Wes Carrington

In physics, resonance means that an object vibrates most strongly when subjected to impulses at a specific frequency that is closest to that object’s natural frequency – which depends on the size, shape, and composition of the object.  In this way, objects have their strongest natural reaction, or resonance, when hit with vibrations that align with that object’s own natural frequency. 

I think we humans also powerfully demonstrate the principal of resonance.  When we receive information or experience events, we are quick to judge based on how well it resonates with our pre-existing beliefs, our inclinations, our experiences, and our opinions.  Recent political events have shown that even when presented with the same data, those in different political camps draw vastly different conclusions.  We filter facts, make assumptions, and generally judge the validity of information by whether it resonates with our pre-conceived notions.  And increasingly, our filtering and judging is further distorted when we only listen to those on our side, to those in our tribe.

The problem with this is that we are fallen, sinful people.  “For all have sinned and fall short of the glory of God” (Romans 3:23) and “None is righteous, no, not one . . . All have turned aside; together they have become worthless; no one does good, not even one” (Romans 3:10).  Sin has distorted and corrupted us.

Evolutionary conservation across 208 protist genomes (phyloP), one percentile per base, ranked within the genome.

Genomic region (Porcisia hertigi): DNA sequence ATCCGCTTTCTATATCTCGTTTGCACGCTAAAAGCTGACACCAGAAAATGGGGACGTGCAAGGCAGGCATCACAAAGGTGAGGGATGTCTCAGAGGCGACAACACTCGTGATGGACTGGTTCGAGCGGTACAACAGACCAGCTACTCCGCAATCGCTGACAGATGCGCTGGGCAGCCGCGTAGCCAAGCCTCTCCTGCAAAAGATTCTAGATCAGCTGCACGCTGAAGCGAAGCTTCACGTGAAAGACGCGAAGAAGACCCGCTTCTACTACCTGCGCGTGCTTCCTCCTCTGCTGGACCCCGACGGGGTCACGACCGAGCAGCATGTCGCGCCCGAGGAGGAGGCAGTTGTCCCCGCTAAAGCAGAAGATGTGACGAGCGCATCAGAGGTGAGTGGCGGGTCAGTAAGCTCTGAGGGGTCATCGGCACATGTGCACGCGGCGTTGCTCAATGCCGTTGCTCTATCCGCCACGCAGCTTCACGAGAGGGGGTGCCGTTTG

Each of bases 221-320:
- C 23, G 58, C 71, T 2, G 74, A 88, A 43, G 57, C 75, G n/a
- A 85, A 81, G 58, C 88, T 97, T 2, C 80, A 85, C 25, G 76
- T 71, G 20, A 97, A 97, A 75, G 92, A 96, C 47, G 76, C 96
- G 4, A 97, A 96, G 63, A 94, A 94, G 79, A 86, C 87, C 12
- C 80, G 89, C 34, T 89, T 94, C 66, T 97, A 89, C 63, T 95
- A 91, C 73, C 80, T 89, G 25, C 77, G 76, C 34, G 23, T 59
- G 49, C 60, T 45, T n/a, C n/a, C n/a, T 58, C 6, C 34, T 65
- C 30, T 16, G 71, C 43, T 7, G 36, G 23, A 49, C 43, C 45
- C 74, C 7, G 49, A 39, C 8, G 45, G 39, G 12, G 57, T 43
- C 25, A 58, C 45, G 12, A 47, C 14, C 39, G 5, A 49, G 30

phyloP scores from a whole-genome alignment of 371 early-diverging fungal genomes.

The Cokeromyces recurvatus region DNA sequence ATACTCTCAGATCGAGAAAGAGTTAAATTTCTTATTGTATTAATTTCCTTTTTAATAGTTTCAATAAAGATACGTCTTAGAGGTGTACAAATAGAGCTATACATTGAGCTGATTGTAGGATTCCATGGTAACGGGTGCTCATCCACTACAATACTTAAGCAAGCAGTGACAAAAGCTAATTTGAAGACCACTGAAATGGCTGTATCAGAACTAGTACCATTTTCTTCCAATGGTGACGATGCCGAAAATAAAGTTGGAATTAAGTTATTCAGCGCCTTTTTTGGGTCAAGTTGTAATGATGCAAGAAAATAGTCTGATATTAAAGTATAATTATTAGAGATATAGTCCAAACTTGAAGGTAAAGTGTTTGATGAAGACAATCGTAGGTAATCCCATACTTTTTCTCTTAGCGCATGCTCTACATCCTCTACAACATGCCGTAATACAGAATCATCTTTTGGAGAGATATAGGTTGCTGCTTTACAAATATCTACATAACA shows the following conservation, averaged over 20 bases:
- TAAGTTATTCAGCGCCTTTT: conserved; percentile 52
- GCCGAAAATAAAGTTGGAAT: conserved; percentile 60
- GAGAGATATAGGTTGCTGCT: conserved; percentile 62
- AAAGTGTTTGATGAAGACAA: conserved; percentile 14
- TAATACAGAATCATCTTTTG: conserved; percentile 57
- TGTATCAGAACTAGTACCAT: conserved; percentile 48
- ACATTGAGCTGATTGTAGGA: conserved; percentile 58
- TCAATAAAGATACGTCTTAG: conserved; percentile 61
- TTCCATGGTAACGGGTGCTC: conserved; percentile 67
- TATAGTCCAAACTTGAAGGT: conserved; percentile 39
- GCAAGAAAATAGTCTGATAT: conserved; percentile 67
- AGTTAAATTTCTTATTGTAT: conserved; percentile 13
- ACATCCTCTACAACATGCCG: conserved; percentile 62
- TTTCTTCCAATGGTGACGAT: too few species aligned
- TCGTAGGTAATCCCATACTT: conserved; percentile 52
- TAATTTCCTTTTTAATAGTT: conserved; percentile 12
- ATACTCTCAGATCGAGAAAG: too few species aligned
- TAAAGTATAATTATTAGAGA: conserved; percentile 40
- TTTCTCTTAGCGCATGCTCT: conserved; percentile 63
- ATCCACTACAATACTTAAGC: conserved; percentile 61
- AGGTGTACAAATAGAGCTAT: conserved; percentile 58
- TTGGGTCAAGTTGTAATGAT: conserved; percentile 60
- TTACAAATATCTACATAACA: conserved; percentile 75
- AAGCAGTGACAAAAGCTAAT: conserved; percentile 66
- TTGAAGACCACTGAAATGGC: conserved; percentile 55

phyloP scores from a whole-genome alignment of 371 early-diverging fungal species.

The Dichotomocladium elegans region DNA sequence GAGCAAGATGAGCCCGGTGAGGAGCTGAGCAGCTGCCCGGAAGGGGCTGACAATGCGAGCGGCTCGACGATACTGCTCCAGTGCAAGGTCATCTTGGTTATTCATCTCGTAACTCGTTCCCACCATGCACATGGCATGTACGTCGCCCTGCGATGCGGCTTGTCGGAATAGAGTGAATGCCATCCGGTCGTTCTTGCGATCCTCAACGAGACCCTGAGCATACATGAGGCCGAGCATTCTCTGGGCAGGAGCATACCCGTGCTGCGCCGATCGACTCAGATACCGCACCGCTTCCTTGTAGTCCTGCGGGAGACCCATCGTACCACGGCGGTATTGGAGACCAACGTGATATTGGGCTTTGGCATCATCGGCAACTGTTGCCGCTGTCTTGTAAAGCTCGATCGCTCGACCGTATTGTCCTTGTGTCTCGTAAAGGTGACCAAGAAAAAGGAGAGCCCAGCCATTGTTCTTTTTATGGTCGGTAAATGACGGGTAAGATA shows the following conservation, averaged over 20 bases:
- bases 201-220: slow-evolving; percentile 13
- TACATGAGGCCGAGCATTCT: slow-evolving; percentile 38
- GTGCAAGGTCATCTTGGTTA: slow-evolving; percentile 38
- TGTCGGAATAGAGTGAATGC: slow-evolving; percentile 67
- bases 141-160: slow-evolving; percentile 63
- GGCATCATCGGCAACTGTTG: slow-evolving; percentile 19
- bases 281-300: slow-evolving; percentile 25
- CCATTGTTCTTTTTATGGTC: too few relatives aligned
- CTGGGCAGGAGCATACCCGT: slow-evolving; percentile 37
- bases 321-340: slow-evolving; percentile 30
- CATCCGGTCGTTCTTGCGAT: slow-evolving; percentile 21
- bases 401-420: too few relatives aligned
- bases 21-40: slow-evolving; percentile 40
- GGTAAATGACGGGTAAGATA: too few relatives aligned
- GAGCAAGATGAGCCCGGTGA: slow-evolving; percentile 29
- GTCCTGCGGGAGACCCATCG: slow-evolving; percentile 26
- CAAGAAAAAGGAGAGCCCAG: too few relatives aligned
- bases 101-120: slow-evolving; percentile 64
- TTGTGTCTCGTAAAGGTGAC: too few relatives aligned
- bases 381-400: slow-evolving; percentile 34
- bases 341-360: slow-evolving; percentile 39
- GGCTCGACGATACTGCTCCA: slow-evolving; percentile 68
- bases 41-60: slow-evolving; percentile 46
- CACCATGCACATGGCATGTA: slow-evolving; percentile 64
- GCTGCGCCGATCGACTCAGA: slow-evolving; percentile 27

This means that what resonates with us is not always what is good or true.  Our “natural” frequency is off-kilter.  Because of this, it’s dangerous to judge the world by how it resonates with us.  In fact, returning to the physics of resonance, perfect resonance can produce increasingly strong vibrations that lose control and eventually shatter the object itself – like the ear-splitting soprano at the opera shattering glass.

Thankfully, we have a source of objective truth that stands outside of our own distortions and fallible frequencies.  God is perfectly true, perfectly righteous, and perfectly good.  Through study of God’s Word, prayer, and the work of the Holy Spirit, we can – by His grace – seek to live not by our own decayed senses, but toward God’s perfect standards.

A classical Christian education like that at Morning Star Academy can be especially helpful here: Recognizing God’s primary authority and revelation in the Bible, as well as a child’s natural curiosity about the world, classical Christian education can – in the words of MSA’s philosophy – “train a student’s reason to bring him/her in harmony with the created order” – not the other way around (bringing the created order into harmony with a student’s reason).

How else can we seek to live by God’s standards and not our own?  We can find our identity in Christ rather than treasuring our self-expression.  We can find our communal identity in our church and as God’s people rather than clinging to our individual autonomy and personal liberty.  We can focus our energy on loving and serving others based on their needs rather than gazing inward and expecting people to meet us on our terms.  As the Apostle Paul said, “I have become all things to all people, that by all means I might save some.” (1 Corinthians 9:22)  And we can encourage one another through fellowship and prayer – “build one another up” (1 Thessalonians 5:11) and exhort one another “that none of you may be hardened by the deceitfulness of sin” (Hebrews 3:13).

May God’s power be at work in our lives and may the word of Christ “dwell in you richly” (Colossians 3:16) – even resonantly.   

Wes Carrington is an attorney at John Deere, specializing in the area of global trade and compliance.  He enjoys music, reading, travel, and Hawkeye sports.  Wes and his wife Anna have two sons at Morning Star Academy.

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